STANDFIRST] Bursting with antioxidants, protein and all nine essential amino acids, moringa is finally getting the attention it deserves, writes Robert Picheta.

A new superfood trend seems to come along every other week - but there's good reason to believe you shouldn't be so sceptical of this newest foodie fad.

It's got a snappy name - Moringa - and nutritionists are crediting it with just about every health benefit under the sun, so it's a mystery that we haven't woken up to it previously. But wellness fanatics are finally starting to catch on. Here's what you need to know about it.

Moringa is a tree that grows in dry climates across Africa and Asia. It's also known as the Drumstick Tree for its shape, or the Horseradish Tree for the taste of its roots, and thousands of the plants are scattered across the foothills of the Himalayas. Its pods, bark and even twigs have been cooked and eaten for centuries, but the powder, made by grinding its leaves, is what's started sending health addicts into a frenzy.

Brands including Aduna and food bloggers like Madeleine Shaw have been using it in smoothies and salads, and its use in beauty products is on the rise.

But what makes moringa so moreish? It's unusually rich in protein - in fact, it contains all nine of the essential amino acids. It packs more protein than virtually any other plant-based product, and is richer in amino acids than whey protein, so is increasingly being incorporated into fitness regimes.

And if you find yourself low on energy during the day, moringa's high iron levels might be what you need. Fiona Hunter, nutritionist at Healthspan, explains: "In traditional medicine, moringa is used to treat 'tired blood' and a lack of energy, a result of its high iron content. Lack of iron in the diet reduces the body's capacity to make red blood cells and is a very common nutritional problem". In fact, one in four women in the UK have been found to have low iron levels, and tiredness and lethargy are common consequences.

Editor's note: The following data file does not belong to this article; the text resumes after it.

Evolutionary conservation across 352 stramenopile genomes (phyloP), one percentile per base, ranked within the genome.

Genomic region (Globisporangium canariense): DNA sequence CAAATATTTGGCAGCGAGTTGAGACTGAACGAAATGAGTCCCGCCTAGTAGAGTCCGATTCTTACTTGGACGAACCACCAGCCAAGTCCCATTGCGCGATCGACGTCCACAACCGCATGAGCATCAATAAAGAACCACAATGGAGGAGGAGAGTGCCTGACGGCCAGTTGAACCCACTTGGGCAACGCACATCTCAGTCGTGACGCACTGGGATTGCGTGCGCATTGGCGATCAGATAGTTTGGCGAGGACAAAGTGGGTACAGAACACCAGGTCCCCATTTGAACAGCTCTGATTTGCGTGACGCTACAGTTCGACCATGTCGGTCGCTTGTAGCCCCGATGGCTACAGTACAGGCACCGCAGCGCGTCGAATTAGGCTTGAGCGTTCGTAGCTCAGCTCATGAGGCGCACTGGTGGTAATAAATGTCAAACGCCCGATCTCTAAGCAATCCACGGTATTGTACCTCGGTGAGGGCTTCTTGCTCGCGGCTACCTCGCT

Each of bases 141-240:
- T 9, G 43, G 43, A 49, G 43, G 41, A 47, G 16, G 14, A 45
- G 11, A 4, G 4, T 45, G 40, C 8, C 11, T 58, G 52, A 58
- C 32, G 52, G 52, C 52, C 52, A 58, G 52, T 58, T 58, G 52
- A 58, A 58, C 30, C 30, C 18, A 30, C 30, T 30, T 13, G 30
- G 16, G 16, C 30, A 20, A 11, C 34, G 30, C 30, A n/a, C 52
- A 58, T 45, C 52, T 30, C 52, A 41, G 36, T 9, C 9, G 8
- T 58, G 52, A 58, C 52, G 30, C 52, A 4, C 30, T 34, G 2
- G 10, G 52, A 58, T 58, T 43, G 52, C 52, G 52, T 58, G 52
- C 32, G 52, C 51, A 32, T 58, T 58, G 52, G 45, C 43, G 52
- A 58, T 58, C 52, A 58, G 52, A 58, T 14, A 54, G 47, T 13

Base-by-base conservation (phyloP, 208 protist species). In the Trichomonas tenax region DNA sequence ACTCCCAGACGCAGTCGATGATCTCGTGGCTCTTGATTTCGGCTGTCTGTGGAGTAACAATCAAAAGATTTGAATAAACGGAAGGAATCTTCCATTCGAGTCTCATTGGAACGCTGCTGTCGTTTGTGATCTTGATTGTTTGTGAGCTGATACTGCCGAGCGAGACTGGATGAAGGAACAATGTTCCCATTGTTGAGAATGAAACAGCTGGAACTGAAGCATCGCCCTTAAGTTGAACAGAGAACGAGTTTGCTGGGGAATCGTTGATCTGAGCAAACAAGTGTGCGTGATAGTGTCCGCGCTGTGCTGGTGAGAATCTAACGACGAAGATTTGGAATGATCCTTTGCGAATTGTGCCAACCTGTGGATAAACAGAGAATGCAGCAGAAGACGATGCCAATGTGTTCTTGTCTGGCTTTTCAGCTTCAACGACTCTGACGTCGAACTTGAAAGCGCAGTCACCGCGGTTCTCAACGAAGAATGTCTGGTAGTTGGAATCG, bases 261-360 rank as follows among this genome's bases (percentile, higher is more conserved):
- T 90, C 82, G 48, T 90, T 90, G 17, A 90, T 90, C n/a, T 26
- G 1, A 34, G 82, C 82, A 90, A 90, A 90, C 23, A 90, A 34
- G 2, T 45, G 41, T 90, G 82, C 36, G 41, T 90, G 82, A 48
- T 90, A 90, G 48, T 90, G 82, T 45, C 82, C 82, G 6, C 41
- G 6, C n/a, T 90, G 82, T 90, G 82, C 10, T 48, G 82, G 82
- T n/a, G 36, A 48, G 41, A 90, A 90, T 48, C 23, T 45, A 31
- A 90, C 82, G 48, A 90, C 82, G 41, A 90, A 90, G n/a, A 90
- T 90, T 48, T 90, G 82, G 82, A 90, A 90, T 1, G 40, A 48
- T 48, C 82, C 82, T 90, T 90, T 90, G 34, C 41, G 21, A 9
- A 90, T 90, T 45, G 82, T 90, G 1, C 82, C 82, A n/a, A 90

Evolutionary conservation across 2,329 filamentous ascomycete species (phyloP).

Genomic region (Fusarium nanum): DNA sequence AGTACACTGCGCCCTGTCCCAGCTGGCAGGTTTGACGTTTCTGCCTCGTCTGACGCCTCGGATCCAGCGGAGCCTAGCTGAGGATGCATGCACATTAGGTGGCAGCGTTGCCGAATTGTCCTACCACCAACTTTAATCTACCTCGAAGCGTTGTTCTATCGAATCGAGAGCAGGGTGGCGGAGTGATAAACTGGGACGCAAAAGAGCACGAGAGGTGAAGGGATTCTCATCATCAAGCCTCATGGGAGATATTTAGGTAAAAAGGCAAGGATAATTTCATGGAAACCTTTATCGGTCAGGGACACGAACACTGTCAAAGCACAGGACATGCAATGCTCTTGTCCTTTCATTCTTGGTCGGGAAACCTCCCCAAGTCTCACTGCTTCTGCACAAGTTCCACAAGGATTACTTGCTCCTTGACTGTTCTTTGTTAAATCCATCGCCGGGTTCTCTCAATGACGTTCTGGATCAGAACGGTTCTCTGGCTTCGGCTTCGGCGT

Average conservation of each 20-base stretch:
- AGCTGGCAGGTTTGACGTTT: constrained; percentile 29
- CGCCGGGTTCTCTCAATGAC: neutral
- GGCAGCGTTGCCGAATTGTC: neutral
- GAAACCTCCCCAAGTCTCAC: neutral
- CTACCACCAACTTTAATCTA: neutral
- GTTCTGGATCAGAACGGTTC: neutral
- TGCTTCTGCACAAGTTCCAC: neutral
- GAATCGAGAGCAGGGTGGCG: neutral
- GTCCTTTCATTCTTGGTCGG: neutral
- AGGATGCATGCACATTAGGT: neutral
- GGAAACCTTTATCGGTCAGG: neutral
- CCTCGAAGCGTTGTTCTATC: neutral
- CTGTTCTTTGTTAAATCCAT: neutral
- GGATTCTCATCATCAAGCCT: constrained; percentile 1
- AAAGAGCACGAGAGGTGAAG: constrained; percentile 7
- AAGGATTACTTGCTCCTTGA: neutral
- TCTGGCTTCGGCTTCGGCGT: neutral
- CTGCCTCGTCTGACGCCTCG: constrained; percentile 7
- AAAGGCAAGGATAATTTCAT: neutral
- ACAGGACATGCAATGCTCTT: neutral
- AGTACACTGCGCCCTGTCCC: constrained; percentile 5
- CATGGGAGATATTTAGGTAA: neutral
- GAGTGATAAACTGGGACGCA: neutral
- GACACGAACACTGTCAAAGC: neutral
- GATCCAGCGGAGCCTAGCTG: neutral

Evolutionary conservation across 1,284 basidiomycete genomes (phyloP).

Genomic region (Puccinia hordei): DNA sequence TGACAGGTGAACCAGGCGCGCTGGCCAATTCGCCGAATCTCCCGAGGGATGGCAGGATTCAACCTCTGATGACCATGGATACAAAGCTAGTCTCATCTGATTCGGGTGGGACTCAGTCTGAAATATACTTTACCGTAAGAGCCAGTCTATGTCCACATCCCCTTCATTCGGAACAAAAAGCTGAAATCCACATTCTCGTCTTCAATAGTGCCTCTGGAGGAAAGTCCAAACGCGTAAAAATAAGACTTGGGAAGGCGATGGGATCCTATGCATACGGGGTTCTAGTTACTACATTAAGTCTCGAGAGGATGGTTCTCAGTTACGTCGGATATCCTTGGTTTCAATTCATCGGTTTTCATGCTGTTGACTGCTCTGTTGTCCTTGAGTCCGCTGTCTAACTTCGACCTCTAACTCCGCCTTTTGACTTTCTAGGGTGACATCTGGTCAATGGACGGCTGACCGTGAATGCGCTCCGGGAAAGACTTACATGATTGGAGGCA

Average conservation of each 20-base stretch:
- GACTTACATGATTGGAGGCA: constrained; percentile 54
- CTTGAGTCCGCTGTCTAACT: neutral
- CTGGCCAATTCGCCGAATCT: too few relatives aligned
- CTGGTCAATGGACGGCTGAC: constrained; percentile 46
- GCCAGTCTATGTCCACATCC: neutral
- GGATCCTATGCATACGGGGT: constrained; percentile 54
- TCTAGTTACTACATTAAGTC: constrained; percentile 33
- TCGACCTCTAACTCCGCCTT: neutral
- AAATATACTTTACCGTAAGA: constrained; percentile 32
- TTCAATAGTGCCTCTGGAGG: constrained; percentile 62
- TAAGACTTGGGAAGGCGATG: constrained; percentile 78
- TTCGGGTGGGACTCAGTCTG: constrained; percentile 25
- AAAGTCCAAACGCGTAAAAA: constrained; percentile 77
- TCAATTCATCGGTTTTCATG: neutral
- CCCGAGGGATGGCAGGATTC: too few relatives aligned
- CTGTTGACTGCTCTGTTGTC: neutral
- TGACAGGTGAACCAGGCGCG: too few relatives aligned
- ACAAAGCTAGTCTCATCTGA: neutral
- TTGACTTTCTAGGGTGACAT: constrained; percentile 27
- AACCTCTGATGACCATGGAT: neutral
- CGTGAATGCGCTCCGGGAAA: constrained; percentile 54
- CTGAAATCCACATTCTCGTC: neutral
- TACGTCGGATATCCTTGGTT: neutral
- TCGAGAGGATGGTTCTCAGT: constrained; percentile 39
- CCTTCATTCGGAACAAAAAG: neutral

Moringa is also bursting with vitamins. It contains good levels of thiamin, which helps with the release of energy, and riboflavin, which keeps skin healthy. It's also rich in Vitamins C and E, meaning incorporating it into your diet is supposed to help boost your immune system and keep your bones strong.

Hunter adds: "Moringa leaf powder contains a number of phytochemicals including quercetin and chlorogenic acid, and studies show taking the powder regularly can boost levels of antioxidants in the blood."

When it comes to taste, Naomi Buff of Naomi's Kitchen says: "Unlike other green superfoods, it doesn't have a strong, overpowering taste." Its subtle, slightly spicy flavour is reminiscent of spinach, making it a natural addition to smoothies and juices - which explains why so many brands are jumping on it.

So how can you get moringa into your diet? Organic brand Birt & Tang have a moringa leaf tea (£3.49 for 50 bags,, which makes for a great evening cuppa. Or, if you want an energy boost at the start of your day, get your hands on some moringa powder and sprinkle it into your smoothie blender with whichever fruits you fancy.

The Body Shop's moringa hand cream (£5, is great if you want to really benefit from the plant's skin-healing properties.

Foodies are experimenting with moringa increasingly too. Why not make your own moringa latte, using the powder stirred through coconut milk, with a little raw honey? Or sprinkle some moringa into your oats and cook up healthy moringa porridge for breakfast? You can even treat your sweet tooth with moringa and cocoa chocolate-chip cookies.

It's versatile, tasty, and jam-packed with vitamins and amino acids, and nutritionists insist it will keep you feeling fresh throughout the day - the hype about moringa seems justified, so it might be time to jump on the bandwagon.